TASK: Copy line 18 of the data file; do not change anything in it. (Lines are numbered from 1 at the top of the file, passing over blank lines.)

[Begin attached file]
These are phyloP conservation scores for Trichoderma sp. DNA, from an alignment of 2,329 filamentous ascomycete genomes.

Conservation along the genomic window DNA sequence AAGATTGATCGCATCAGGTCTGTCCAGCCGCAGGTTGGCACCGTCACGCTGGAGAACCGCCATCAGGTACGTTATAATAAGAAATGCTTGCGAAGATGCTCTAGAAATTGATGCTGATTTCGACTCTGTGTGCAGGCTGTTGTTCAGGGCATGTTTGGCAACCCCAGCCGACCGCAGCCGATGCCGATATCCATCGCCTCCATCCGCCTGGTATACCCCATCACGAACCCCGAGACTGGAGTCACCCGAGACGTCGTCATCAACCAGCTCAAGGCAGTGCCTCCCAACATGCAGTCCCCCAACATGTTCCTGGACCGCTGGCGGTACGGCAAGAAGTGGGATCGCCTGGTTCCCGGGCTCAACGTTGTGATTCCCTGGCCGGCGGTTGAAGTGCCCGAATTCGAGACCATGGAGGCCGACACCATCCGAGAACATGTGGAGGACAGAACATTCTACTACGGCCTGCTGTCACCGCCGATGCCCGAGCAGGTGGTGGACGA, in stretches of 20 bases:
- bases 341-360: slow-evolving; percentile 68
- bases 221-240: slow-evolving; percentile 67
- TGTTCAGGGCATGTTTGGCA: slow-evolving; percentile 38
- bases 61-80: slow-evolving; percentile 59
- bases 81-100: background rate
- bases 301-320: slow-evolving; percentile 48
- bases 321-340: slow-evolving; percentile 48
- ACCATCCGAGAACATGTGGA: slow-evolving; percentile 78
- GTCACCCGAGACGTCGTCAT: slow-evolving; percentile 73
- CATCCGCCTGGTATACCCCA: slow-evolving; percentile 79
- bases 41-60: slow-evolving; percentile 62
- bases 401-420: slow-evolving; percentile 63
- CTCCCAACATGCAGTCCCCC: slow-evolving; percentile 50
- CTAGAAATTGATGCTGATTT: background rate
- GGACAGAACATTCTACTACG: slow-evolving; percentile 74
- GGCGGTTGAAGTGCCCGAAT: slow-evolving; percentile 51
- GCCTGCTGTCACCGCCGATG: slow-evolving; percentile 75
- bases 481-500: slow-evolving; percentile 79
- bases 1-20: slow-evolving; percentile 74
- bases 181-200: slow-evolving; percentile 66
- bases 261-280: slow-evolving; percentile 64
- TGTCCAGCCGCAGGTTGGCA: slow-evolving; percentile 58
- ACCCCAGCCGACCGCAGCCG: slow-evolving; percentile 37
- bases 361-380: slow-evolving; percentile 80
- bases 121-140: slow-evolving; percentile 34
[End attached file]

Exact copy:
- GGCGGTTGAAGTGCCCGAAT: slow-evolving; percentile 51